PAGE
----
How I Found Directing in London


First I wanted to be an actor, then a choreographer, then a writer, but it wasn’t until I was 20, and halfway through my college education, that I realized what I really wanted to be was a director. I’m not sure why it never occurred to me—that understanding and analyzing characters, leading a room, creating with movement, attending to detail, and storytelling all added up to one very clear and specific career path. But it wasn’t until I studied at the British American Dramatic Academy during my third year of university that I fell in love with directing.

That semester was thrilling for me. It was my first introduction to London’s theatre scene and through my dramatic criticism course, which every week took us to see a new play, I discovered the National, the Almeida, Punchdrunk, the English National Opera…it may seem strange to those of you who grew up with these wonderful places and companies, but as an American living in London for the first time, I was experiencing them as totally new. So much of what I saw challenged me and made me want to create something full of equal intensity and sensation.

But it was directing class I took with John Gorrie that made me realize I wanted to do this as a director. I remember the first assignment I had: direct my classmates in a Chekhov scene. We would each have an hour on our appointed day to direct a scene of our choice in front of him and then get feedback.

With short introduction, we jumped in headfirst. I had no idea how to go about the task, so I did what I knew. From my dancing and choreographing days, I knew how to coordinate movement among large groups of people, especially contrasting, specific movement. And from years of literature courses, I knew how to read a text closely.  I chose the party scene from The Cherry Orchard—a scene with many entrances and exits, and intricate interlocking character motivations. I remember poring over the scene trying to unlock why a character might move this way or that way, imagining what might be happening silently between characters while someone else was talking that would spur an upcoming line.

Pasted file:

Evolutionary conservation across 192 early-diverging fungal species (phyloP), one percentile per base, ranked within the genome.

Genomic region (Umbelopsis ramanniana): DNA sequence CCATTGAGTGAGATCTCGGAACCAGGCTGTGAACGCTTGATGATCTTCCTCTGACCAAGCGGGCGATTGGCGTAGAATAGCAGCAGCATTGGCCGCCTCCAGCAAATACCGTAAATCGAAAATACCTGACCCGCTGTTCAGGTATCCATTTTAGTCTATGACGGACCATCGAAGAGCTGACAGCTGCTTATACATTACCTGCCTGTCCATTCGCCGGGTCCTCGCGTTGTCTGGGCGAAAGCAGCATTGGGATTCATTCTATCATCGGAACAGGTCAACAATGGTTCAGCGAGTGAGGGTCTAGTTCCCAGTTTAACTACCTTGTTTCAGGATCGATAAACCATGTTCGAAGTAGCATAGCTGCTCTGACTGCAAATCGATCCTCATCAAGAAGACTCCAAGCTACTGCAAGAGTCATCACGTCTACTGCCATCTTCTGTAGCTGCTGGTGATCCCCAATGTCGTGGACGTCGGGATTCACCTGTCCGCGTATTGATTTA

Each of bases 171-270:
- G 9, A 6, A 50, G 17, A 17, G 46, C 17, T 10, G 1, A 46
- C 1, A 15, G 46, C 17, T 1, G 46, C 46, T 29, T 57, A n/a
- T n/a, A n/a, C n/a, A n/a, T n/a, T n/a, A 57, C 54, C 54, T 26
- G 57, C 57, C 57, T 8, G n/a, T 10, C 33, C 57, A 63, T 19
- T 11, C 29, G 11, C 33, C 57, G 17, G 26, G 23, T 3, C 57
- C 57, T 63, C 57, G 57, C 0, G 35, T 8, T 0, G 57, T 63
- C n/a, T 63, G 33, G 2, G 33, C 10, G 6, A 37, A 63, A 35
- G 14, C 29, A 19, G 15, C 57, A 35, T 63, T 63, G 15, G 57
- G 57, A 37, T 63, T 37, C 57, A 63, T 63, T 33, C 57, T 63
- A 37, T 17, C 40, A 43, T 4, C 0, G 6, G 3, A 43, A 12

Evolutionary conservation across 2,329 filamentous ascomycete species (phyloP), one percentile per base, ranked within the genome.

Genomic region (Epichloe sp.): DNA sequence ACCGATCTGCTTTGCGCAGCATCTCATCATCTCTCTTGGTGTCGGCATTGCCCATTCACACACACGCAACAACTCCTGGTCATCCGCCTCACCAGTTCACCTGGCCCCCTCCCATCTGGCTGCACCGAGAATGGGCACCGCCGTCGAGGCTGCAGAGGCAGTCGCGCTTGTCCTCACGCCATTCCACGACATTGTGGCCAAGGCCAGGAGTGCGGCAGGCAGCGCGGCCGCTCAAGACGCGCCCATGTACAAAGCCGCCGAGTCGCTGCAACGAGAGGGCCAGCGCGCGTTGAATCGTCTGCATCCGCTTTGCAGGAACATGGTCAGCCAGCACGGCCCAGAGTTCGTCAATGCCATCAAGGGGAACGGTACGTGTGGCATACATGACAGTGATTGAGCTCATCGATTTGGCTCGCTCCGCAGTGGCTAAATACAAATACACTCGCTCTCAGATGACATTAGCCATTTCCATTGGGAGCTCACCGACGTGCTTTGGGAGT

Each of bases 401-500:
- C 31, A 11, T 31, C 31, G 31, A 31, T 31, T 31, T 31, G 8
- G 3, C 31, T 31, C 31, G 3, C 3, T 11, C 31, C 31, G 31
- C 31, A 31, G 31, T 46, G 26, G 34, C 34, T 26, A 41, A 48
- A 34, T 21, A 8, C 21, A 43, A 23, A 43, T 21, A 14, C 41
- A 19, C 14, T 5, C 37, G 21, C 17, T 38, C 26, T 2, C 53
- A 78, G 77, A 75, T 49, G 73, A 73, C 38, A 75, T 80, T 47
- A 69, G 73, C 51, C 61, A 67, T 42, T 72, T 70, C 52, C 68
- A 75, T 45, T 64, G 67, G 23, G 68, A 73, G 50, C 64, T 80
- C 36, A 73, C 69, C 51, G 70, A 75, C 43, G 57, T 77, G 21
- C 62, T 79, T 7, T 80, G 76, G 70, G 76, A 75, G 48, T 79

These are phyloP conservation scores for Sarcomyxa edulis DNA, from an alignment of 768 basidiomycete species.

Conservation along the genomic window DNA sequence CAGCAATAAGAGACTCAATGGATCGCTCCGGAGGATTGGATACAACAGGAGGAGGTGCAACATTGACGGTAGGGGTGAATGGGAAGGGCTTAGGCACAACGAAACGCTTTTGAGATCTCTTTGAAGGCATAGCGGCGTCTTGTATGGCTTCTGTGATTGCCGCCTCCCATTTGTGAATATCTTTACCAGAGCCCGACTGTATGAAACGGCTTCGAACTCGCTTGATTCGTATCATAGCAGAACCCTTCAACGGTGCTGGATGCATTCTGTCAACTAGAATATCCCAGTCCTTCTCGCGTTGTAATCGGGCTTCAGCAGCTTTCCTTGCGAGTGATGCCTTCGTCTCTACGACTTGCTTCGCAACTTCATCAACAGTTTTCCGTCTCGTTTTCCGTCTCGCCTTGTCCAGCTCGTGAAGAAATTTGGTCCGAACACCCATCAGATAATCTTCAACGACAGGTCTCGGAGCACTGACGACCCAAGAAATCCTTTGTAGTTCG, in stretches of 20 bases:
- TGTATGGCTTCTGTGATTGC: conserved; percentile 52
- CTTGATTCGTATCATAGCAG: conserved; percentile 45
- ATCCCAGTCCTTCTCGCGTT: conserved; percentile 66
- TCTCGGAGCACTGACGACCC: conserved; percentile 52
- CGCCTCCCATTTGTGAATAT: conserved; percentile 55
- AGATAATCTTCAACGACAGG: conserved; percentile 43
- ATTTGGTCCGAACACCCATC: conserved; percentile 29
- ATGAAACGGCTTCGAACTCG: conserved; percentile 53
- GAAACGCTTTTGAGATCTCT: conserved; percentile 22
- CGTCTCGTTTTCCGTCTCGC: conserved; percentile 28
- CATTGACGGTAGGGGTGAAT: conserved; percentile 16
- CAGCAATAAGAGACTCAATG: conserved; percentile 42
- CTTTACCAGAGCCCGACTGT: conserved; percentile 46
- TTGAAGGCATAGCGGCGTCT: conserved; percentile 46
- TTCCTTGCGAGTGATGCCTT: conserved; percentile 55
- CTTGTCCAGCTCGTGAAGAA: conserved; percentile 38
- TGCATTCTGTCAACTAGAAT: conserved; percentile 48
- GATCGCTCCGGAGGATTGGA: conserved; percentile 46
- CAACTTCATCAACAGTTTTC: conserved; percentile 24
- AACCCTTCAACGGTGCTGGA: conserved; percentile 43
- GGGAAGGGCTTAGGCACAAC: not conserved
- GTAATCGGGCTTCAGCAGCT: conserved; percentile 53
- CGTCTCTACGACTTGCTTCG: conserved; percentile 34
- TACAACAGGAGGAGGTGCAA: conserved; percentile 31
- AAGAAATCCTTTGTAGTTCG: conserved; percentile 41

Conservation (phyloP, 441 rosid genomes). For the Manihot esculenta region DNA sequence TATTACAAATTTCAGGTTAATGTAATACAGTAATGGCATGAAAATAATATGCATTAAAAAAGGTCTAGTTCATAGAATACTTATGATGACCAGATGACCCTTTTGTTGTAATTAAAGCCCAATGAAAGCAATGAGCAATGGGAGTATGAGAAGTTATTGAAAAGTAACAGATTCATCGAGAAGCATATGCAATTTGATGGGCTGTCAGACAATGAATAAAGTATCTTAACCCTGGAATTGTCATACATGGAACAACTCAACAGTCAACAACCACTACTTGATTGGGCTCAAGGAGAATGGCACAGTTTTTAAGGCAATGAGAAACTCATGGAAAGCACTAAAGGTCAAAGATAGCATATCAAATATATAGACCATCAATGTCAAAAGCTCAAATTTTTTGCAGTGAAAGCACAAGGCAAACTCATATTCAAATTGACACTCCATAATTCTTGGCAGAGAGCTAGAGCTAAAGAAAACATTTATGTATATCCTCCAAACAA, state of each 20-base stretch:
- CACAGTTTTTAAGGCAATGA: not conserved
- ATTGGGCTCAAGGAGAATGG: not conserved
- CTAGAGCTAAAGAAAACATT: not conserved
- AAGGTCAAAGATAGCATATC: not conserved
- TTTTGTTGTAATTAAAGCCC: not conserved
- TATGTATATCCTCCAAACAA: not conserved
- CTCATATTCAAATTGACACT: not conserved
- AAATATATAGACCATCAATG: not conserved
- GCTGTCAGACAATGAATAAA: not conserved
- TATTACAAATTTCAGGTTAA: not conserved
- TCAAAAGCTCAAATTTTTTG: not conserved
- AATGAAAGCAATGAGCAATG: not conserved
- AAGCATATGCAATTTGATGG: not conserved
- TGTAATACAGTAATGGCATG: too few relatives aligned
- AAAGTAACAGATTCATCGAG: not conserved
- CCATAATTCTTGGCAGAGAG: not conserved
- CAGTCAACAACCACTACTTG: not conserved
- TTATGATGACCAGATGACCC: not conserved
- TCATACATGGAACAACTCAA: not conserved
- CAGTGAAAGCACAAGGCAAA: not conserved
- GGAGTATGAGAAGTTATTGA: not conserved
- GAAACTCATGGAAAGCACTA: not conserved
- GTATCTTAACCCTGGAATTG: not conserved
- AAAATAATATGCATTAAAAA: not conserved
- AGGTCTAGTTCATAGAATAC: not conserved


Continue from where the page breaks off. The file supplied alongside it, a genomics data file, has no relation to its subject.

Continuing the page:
I would have considered my rehearsal a failure now. I had never led actors through a performance before, I did not know how to manage my time, how to layer in information about the scene, or what aspects of the scene to prioritize. I tried to do everything at once, trying to force each moment into an end product in the first instance of rehearsal. In that hour, I think I worked through half a page out of the four pages I had selected.

But John Gorrie saw the story I was trying to tell and the composition I was trying to make. After my hour was up, he said, “Well you’ve shown me you can direct. You clearly can.” He then gave me his thoughts on how I could have better worked through the scene and brought out certain ideas. But the confidence of his statement gave me permission to imagine myself in a career I had no experience in, that I thought I was already too late to try, and to believe that, not only could I do it, but I might be really good at it.

I remain so grateful to him and the rest of the BADA faculty for their encouragement—what we all need when we decide to do something as crazy as go into theatre. Sometimes we have the foundation we need to get started, we just need someone able to see it in us.

-Jessica Bickel-Barlow, BADA Shakespeare Program '13